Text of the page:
A uterine prolapse is when the uterus descends toward or into the vagina. It happens when the pelvic floor muscles and ligaments become weak and are no longer able to support the uterus.

In some cases, the uterus can protrude from the vaginal opening.

Complications can sometimes result, including ulceration of exposed tissue and prolapse of other pelvic organs such as the bladder or the rectum.

Among women aged 55 years and above, it is one of the most common reasons for undergoing a hysterectomy.

The female reproductive system.Share on Pinterest
The uterus, also known as the womb, is held above the vagina by the pelvic floor muscles and ligaments.

Uterine prolapse can be categorized as incomplete or complete:

  • Incomplete uterine prolapse: The uterus is partially displaced into the vagina but does not protrude.
  • Complete uterine prolapse: A portion of the uterus protrudes from the vaginal opening.

The condition is graded by its severity, determined by how far the uterus has descended:

  • 1st grade: descended to the upper vagina
  • 2nd grade: descended to the introitus
  • 3rd grade: cervix has descended outside the introitus
  • 4th grade: cervix and uterus have both descended outside the introitus

More severe cases may need surgery, but in the early stages, exercises may help.

Symptoms vary depending on how severe the prolapse is.

Typical symptoms include:

  • pelvic heaviness or pulling
  • vaginal bleeding or an increase in vaginal discharge
  • difficulties with sexual intercourse
  • urinary leakage, retention or bladder infections
  • bowel movement difficulties, such as constipation
  • lower back pain
  • uterine protrusion from the vaginal opening
  • sensations of sitting on a ball or that something is falling out of the vagina
  • weak vaginal tissue

In mild cases, there may be no symptoms. Symptoms that appear only sometimes often become worse toward the end of the day.


Pelvic floor muscles can become weak for a number of reasons:

  • pregnancy
  • factors related to delivery, including trauma, delivering a large baby, or having a vaginal delivery
  • getting older, especially after menopause, when levels of circulating estrogen drop
  • frequent heavy lifting
  • straining during bowel movements
  • chronic coughing
  • a history of pelvic surgery
  • genetic factors leading to weakened connective tissue

A health care provider will ask about symptoms and perform a physical examination. While examining the pelvis, the provider will evaluate for organ placement and vaginal tone.

An ultrasound or MRI may help assess the severity of the prolapse.

Treatment depends on the stage and severity of the prolapse.

Some strategies can reduce the risk of uterine prolapse developing and stop it from worsening.

These include:

  • performing Kegel exercises regularly and correctly
  • preventing and treating constipation
  • avoiding heavy lifting
  • using correct body mechanics whenever lifting is necessary
  • managing chronic coughing
  • maintaining a healthy weight through diet and exercise
  • considering estrogen replacement therapy during menopause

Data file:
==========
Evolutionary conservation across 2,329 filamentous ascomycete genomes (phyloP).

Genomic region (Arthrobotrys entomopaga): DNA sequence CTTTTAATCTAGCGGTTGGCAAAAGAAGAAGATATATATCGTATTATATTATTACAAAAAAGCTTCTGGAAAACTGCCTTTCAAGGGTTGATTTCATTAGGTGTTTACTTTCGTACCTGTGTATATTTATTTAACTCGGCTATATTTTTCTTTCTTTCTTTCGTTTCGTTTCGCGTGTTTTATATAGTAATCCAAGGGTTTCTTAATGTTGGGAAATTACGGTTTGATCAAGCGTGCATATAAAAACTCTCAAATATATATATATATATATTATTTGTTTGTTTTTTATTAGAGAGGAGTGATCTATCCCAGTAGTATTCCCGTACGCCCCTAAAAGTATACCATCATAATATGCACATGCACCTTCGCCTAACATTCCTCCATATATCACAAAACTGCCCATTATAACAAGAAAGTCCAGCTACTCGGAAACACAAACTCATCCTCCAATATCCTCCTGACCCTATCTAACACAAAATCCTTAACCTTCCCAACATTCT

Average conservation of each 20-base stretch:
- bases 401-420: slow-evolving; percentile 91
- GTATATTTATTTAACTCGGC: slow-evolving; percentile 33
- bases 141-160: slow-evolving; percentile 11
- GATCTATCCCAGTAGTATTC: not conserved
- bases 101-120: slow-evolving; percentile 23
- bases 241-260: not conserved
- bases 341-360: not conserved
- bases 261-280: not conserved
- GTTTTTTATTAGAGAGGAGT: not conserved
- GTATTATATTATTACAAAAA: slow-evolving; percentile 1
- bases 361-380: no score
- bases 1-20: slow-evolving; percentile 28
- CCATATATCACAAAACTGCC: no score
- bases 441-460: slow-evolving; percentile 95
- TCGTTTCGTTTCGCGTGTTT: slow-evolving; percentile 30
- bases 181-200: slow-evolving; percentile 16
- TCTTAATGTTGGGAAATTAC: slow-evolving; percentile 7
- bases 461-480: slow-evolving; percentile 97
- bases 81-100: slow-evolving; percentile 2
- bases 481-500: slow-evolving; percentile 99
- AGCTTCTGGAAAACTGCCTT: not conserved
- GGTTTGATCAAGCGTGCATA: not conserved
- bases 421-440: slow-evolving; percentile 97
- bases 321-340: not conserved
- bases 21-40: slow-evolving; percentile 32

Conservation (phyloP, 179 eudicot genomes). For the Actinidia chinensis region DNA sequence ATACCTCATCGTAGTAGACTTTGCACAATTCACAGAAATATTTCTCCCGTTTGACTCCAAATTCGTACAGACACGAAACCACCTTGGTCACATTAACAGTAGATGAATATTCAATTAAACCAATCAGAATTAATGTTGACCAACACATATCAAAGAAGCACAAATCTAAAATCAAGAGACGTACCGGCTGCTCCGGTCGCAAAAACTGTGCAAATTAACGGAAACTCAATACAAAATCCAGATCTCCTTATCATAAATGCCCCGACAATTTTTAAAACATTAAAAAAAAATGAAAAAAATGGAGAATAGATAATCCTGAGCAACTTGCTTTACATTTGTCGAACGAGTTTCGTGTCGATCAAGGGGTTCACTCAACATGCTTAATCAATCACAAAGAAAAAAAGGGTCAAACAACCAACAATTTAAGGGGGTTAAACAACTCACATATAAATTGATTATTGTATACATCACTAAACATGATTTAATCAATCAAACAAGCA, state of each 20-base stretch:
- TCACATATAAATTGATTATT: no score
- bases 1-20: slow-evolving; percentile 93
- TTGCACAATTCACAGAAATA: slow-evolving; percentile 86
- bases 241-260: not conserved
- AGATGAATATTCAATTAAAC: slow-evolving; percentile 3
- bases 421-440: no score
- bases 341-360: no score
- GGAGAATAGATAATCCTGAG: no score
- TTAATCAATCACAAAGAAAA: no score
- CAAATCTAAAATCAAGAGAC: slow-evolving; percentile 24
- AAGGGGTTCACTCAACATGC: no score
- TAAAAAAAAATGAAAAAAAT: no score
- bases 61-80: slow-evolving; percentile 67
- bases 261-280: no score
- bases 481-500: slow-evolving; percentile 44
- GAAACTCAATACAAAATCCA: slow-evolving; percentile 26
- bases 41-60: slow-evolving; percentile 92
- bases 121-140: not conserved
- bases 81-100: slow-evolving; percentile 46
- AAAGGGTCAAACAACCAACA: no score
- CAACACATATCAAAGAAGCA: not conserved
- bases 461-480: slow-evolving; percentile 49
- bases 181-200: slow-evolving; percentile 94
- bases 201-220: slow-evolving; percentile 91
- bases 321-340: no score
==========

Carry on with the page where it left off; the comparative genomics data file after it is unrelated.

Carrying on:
If the prolapse shows signs of worsening, other types of treatment may be necessary.

Prolapse up to the third degree may spontaneously resolve. More severe cases may require medical treatment.

Options include:

Vaginal pessary: This is a vaginal device that supports the uterus and keeps it in position. It is important to follow the instructions on care, removal, and insertion of the pessary. In cases of severe prolapse, a pessary can cause irritation, ulceration, and sexual problems. Discuss with your provider if this treatment is right for you.

Surgery: Surgical repair of a prolapsed uterus can be performed through the vagina or abdomen. It involves skin grafting, or using donor tissue or other material to provide uterine suspension. A hysterectomy may be recommended.

If future pregnancies are intended, surgery may not be recommended, due to the risks of undoing the effects of surgical repair.

Mild uterine prolapse can be treated with Kegel exercises, weight management and avoidance of heavy lifting.

How to do a proper Kegel is vital to the success of the treatment. These exercises can be done anywhere and at any time and can help strengthen the muscles of the pelvic floor.

Your health care provider or physical therapist can instruct you on how to perform a proper Kegel while in the office, at which time proper technique can be evaluated.

Sometimes, a technique called biofeedback may be applied. During biofeedback treatments, a device will monitor proper muscle contraction, the strength of the pelvic floor and timing of Kegels. This reinforces proper technique of the exercises.

To perform a proper Kegel:

  • Tighten the pelvic floor muscles, as if you are attempting to stop urinating and hold for 5 seconds
  • Take a 5-second break and repeat for three sets, 10 times per day.

The ultimate goal is to hold the contraction for 10 seconds each time the exercise is performed.

Speak with your health care provider if you have any questions or for the evaluation and treatment of symptoms of uterine prolapse. They can make recommendations on a treatment choice that is best for you.